BERLIN - Reuters
German Chancellor Merkel delivers a speech during an election rally April 26. REUTERS photo
German Chancellor Angela Merkel
has ruled out any renegotiation of the fiscal pact on budget discipline agreed by 25 European Union
governments and rejected criticism that the bloc was not focusing on growth.
The centre-right German
leader, who pushed the pact on her EU peers to tackle what she sees as the root causes of the euro zone crisis, told German
newspaper group WAZ that EU leaders were already working on concrete proposals for growth and jobs.
“The fiscal pact has been negotiated, it was signed by 25 government heads and is already ratified by Portugal and Greece. Parliaments all over Europe
are about to adopt it. Ireland
has a referendum on it at the end of May,” she said in the interview published on April 27. “It is not renegotiable.”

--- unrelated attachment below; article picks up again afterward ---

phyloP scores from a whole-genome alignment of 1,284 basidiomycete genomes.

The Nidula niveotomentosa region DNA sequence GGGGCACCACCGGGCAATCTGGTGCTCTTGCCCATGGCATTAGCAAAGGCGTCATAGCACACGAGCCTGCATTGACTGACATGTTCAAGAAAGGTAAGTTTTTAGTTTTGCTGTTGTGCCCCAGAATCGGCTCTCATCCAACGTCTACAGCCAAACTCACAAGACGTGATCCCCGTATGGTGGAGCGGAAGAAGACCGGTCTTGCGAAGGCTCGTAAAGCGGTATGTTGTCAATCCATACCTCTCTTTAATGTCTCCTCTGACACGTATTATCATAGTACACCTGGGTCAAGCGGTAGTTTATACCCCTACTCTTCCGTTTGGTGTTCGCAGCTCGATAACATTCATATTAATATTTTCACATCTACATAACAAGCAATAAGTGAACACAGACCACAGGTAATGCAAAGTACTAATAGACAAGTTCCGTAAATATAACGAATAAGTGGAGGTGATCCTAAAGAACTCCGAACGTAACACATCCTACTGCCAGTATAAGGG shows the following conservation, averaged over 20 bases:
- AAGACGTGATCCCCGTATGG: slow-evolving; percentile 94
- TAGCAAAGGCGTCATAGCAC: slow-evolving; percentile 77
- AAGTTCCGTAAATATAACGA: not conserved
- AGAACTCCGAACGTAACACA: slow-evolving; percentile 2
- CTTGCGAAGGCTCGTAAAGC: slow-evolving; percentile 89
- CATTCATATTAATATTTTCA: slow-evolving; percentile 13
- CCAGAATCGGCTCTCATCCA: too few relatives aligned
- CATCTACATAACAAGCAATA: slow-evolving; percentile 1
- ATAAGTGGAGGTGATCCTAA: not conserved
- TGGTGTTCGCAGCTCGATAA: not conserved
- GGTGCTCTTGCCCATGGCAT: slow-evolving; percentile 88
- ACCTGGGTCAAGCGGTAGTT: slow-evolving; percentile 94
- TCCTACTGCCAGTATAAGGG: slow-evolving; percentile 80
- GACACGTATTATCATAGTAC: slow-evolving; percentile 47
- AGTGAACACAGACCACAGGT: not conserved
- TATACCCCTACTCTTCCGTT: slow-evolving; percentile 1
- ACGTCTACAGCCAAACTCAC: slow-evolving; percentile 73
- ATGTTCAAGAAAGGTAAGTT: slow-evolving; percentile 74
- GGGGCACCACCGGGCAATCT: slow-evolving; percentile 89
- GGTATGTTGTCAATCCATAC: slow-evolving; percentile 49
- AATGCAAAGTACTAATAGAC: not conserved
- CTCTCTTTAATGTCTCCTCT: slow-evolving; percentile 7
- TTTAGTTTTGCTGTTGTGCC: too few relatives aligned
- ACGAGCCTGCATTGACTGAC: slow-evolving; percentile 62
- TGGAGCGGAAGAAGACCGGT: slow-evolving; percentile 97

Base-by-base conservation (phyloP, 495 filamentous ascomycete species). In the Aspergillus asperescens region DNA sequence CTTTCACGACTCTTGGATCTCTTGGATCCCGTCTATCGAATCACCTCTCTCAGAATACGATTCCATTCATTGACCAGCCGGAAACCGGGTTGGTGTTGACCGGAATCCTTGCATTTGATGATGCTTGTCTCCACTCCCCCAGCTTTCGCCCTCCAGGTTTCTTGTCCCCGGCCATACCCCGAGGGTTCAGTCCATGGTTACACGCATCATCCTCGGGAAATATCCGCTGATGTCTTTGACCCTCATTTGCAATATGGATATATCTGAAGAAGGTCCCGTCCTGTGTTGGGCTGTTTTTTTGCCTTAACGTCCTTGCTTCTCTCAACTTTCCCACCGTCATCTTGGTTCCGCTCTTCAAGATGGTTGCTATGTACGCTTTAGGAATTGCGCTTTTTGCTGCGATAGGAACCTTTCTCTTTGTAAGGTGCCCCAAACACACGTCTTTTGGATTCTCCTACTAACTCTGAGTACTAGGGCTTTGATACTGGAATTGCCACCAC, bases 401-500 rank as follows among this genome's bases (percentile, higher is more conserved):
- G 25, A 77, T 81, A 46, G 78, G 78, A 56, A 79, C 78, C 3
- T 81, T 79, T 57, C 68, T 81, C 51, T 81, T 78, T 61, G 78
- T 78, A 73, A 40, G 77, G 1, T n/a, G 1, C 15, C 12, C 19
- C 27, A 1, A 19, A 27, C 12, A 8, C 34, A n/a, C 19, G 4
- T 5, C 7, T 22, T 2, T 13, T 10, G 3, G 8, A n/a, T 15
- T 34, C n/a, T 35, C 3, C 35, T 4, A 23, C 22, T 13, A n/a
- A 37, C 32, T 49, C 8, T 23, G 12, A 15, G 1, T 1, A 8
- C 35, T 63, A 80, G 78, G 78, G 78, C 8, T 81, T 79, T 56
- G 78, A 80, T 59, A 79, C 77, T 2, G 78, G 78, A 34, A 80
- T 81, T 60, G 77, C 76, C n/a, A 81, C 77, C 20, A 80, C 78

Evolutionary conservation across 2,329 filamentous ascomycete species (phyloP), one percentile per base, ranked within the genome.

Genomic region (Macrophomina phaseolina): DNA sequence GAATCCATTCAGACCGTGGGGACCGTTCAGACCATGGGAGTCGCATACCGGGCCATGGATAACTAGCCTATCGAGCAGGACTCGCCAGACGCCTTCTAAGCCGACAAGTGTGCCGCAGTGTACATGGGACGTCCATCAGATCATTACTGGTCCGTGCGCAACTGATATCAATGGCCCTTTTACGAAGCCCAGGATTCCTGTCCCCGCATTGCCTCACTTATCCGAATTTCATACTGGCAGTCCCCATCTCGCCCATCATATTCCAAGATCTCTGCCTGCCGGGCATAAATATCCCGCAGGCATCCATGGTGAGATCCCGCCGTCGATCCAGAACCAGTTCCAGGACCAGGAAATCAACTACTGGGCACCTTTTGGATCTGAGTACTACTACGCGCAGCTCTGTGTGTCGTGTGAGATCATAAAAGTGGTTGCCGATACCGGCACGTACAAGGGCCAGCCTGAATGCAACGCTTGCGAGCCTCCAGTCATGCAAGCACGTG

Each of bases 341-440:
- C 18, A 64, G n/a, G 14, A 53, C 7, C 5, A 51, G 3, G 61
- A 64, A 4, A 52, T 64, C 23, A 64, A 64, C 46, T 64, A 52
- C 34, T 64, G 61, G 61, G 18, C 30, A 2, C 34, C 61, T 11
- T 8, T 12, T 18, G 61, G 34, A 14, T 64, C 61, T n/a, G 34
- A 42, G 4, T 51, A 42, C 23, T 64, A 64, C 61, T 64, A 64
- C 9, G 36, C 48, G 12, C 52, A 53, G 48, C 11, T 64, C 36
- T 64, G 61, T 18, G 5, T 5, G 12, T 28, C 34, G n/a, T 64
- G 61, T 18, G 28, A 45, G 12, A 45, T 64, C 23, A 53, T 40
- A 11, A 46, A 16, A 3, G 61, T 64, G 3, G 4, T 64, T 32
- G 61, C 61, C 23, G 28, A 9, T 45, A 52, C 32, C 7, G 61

Francois Hollande, the French
Socialist who faces President Nicolas Sarkozy
in a second-round presidential vote in May, has threatened to seek a renegotiation of the fiscal pact if he wins. But he suggested this week that a compromise was possible in which the fiscal pact was ratified in its current form and later complemented by a new agreement to boost growth and employment in Europe.
“The subject of growth, which many are calling for, has long been our second policy pillar alongside solid finances,” Merkel said, adding that EU leaders had already agreed to come up with concrete proposals to stimulate growth and job creation by their summit in June.